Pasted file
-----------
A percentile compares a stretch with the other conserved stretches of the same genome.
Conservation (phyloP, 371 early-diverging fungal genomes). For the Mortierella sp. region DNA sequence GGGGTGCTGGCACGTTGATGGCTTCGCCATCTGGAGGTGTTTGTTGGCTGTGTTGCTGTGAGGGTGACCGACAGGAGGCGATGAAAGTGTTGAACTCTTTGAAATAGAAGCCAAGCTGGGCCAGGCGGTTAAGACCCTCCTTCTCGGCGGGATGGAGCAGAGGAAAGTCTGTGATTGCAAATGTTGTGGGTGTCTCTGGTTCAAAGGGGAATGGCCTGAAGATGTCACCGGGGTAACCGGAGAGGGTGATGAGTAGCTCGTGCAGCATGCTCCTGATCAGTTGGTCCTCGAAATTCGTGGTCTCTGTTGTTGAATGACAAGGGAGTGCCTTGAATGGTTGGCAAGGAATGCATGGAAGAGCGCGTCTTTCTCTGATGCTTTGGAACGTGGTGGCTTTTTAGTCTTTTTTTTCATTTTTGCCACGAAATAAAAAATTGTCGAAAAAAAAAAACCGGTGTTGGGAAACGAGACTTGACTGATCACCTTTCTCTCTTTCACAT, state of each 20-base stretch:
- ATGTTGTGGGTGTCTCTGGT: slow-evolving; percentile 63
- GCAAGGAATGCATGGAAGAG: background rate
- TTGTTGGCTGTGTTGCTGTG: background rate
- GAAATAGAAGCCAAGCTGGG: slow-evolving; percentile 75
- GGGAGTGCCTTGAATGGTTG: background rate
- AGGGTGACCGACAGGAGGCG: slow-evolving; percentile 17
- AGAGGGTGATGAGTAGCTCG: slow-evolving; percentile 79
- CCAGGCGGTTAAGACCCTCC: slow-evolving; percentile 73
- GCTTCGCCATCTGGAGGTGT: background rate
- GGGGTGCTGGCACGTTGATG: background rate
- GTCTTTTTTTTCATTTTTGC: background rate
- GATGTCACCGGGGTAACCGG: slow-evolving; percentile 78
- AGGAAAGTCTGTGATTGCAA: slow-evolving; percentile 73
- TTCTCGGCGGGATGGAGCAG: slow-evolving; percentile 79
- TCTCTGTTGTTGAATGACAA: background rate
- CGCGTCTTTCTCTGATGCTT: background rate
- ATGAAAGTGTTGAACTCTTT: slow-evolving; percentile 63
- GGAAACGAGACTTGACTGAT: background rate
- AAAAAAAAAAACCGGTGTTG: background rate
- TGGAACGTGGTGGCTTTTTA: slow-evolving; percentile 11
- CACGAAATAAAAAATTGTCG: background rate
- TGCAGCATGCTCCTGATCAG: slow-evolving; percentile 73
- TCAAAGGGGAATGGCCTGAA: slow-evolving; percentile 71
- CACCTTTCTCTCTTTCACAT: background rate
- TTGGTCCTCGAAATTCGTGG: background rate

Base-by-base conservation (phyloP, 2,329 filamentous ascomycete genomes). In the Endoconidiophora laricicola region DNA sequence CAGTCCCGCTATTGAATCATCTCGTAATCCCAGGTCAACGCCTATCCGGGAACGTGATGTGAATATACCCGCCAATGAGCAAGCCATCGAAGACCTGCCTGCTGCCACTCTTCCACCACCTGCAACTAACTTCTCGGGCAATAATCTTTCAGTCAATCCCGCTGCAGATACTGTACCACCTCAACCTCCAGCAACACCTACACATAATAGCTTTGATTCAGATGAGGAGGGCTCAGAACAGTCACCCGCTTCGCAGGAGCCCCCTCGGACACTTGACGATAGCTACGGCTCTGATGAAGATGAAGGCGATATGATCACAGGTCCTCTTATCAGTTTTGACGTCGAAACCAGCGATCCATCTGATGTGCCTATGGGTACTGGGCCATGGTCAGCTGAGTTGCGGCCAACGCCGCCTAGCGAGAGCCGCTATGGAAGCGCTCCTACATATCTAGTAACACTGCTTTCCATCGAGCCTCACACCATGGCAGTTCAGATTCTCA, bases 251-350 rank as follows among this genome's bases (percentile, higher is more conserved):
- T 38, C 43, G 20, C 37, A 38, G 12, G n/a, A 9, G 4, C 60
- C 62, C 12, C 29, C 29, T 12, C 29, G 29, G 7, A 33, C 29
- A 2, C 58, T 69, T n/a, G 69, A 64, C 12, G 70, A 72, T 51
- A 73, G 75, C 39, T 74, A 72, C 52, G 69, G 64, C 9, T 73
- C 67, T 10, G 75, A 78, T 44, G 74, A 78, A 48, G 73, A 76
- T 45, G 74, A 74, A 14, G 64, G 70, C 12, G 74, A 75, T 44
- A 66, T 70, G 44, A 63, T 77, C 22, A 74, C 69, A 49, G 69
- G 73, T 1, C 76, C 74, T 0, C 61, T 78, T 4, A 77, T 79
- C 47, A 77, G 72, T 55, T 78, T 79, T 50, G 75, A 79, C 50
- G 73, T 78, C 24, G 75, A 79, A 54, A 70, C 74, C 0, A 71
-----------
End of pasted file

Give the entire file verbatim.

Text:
A percentile compares a stretch with the other conserved stretches of the same genome.
Conservation (phyloP, 371 early-diverging fungal genomes). For the Mortierella sp. region DNA sequence GGGGTGCTGGCACGTTGATGGCTTCGCCATCTGGAGGTGTTTGTTGGCTGTGTTGCTGTGAGGGTGACCGACAGGAGGCGATGAAAGTGTTGAACTCTTTGAAATAGAAGCCAAGCTGGGCCAGGCGGTTAAGACCCTCCTTCTCGGCGGGATGGAGCAGAGGAAAGTCTGTGATTGCAAATGTTGTGGGTGTCTCTGGTTCAAAGGGGAATGGCCTGAAGATGTCACCGGGGTAACCGGAGAGGGTGATGAGTAGCTCGTGCAGCATGCTCCTGATCAGTTGGTCCTCGAAATTCGTGGTCTCTGTTGTTGAATGACAAGGGAGTGCCTTGAATGGTTGGCAAGGAATGCATGGAAGAGCGCGTCTTTCTCTGATGCTTTGGAACGTGGTGGCTTTTTAGTCTTTTTTTTCATTTTTGCCACGAAATAAAAAATTGTCGAAAAAAAAAAACCGGTGTTGGGAAACGAGACTTGACTGATCACCTTTCTCTCTTTCACAT, state of each 20-base stretch:
- ATGTTGTGGGTGTCTCTGGT: slow-evolving; percentile 63
- GCAAGGAATGCATGGAAGAG: background rate
- TTGTTGGCTGTGTTGCTGTG: background rate
- GAAATAGAAGCCAAGCTGGG: slow-evolving; percentile 75
- GGGAGTGCCTTGAATGGTTG: background rate
- AGGGTGACCGACAGGAGGCG: slow-evolving; percentile 17
- AGAGGGTGATGAGTAGCTCG: slow-evolving; percentile 79
- CCAGGCGGTTAAGACCCTCC: slow-evolving; percentile 73
- GCTTCGCCATCTGGAGGTGT: background rate
- GGGGTGCTGGCACGTTGATG: background rate
- GTCTTTTTTTTCATTTTTGC: background rate
- GATGTCACCGGGGTAACCGG: slow-evolving; percentile 78
- AGGAAAGTCTGTGATTGCAA: slow-evolving; percentile 73
- TTCTCGGCGGGATGGAGCAG: slow-evolving; percentile 79
- TCTCTGTTGTTGAATGACAA: background rate
- CGCGTCTTTCTCTGATGCTT: background rate
- ATGAAAGTGTTGAACTCTTT: slow-evolving; percentile 63
- GGAAACGAGACTTGACTGAT: background rate
- AAAAAAAAAAACCGGTGTTG: background rate
- TGGAACGTGGTGGCTTTTTA: slow-evolving; percentile 11
- CACGAAATAAAAAATTGTCG: background rate
- TGCAGCATGCTCCTGATCAG: slow-evolving; percentile 73
- TCAAAGGGGAATGGCCTGAA: slow-evolving; percentile 71
- CACCTTTCTCTCTTTCACAT: background rate
- TTGGTCCTCGAAATTCGTGG: background rate

Base-by-base conservation (phyloP, 2,329 filamentous ascomycete genomes). In the Endoconidiophora laricicola region DNA sequence CAGTCCCGCTATTGAATCATCTCGTAATCCCAGGTCAACGCCTATCCGGGAACGTGATGTGAATATACCCGCCAATGAGCAAGCCATCGAAGACCTGCCTGCTGCCACTCTTCCACCACCTGCAACTAACTTCTCGGGCAATAATCTTTCAGTCAATCCCGCTGCAGATACTGTACCACCTCAACCTCCAGCAACACCTACACATAATAGCTTTGATTCAGATGAGGAGGGCTCAGAACAGTCACCCGCTTCGCAGGAGCCCCCTCGGACACTTGACGATAGCTACGGCTCTGATGAAGATGAAGGCGATATGATCACAGGTCCTCTTATCAGTTTTGACGTCGAAACCAGCGATCCATCTGATGTGCCTATGGGTACTGGGCCATGGTCAGCTGAGTTGCGGCCAACGCCGCCTAGCGAGAGCCGCTATGGAAGCGCTCCTACATATCTAGTAACACTGCTTTCCATCGAGCCTCACACCATGGCAGTTCAGATTCTCA, bases 251-350 rank as follows among this genome's bases (percentile, higher is more conserved):
- T 38, C 43, G 20, C 37, A 38, G 12, G n/a, A 9, G 4, C 60
- C 62, C 12, C 29, C 29, T 12, C 29, G 29, G 7, A 33, C 29
- A 2, C 58, T 69, T n/a, G 69, A 64, C 12, G 70, A 72, T 51
- A 73, G 75, C 39, T 74, A 72, C 52, G 69, G 64, C 9, T 73
- C 67, T 10, G 75, A 78, T 44, G 74, A 78, A 48, G 73, A 76
- T 45, G 74, A 74, A 14, G 64, G 70, C 12, G 74, A 75, T 44
- A 66, T 70, G 44, A 63, T 77, C 22, A 74, C 69, A 49, G 69
- G 73, T 1, C 76, C 74, T 0, C 61, T 78, T 4, A 77, T 79
- C 47, A 77, G 72, T 55, T 78, T 79, T 50, G 75, A 79, C 50
- G 73, T 78, C 24, G 75, A 79, A 54, A 70, C 74, C 0, A 71